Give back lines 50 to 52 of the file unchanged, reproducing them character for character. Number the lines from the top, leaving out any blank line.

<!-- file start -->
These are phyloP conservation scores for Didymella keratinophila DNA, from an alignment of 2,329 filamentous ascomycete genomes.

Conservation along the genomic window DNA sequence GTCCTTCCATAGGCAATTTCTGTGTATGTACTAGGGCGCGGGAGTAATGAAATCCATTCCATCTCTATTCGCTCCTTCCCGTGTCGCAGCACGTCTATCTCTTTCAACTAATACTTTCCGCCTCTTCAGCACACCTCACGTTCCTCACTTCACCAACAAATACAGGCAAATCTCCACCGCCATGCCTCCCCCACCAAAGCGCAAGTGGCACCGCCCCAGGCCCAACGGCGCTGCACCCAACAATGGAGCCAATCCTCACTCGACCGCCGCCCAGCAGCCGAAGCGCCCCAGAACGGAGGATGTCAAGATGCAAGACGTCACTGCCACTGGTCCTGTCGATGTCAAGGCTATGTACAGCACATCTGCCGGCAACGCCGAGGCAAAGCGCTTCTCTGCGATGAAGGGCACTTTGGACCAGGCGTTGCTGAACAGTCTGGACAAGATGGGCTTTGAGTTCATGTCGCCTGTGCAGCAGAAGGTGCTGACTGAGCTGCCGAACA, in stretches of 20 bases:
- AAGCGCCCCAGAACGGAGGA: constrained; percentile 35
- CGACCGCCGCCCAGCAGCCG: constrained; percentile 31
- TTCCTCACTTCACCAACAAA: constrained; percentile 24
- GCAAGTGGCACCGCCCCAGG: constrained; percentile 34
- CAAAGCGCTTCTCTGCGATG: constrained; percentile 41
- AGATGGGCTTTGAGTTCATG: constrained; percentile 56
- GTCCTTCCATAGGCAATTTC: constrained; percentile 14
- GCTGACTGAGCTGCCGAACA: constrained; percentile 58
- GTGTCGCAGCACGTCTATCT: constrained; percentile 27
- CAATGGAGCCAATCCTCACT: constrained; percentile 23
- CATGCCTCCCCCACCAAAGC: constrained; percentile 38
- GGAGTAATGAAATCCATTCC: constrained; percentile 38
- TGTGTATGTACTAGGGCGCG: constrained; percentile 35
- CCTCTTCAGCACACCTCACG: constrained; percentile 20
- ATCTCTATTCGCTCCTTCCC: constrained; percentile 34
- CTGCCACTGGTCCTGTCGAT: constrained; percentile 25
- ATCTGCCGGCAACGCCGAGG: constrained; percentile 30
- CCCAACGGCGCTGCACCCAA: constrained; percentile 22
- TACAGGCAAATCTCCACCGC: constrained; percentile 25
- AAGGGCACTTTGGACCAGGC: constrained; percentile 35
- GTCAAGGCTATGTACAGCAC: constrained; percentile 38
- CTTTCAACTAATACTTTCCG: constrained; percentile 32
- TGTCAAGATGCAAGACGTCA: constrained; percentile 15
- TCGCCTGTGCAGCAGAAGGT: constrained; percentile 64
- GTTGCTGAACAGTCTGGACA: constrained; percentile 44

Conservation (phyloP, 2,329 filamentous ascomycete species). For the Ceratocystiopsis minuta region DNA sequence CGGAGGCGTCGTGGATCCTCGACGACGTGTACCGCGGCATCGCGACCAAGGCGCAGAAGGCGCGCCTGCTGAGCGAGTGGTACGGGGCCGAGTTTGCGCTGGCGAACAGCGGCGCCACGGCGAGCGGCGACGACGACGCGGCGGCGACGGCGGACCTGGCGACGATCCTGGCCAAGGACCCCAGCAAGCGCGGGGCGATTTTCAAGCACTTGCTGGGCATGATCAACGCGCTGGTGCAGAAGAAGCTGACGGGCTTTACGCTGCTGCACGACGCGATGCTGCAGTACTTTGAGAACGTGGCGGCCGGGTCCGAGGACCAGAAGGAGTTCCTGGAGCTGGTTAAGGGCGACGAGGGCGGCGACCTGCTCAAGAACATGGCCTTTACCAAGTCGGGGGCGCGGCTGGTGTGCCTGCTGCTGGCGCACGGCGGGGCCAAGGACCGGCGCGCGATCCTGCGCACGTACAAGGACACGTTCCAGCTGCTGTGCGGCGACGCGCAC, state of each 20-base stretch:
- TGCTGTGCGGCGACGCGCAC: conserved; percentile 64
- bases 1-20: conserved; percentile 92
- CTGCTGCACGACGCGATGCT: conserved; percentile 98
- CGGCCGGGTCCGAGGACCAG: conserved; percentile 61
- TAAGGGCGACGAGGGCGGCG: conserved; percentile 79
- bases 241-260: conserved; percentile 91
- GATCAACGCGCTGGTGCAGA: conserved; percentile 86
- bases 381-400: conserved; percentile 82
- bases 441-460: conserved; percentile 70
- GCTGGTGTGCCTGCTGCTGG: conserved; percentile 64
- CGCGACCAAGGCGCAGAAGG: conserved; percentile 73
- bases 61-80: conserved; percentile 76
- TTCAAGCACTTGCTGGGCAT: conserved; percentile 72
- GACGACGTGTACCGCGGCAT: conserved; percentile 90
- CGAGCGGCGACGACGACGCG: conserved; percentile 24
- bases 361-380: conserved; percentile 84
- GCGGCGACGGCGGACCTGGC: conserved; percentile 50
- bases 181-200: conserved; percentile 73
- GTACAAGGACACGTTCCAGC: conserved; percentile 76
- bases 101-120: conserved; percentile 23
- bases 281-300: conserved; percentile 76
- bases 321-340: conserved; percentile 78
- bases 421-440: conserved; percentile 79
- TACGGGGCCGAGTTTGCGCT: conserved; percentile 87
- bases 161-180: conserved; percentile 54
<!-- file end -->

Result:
- bases 321-340: conserved; percentile 78
- bases 421-440: conserved; percentile 79
- TACGGGGCCGAGTTTGCGCT: conserved; percentile 87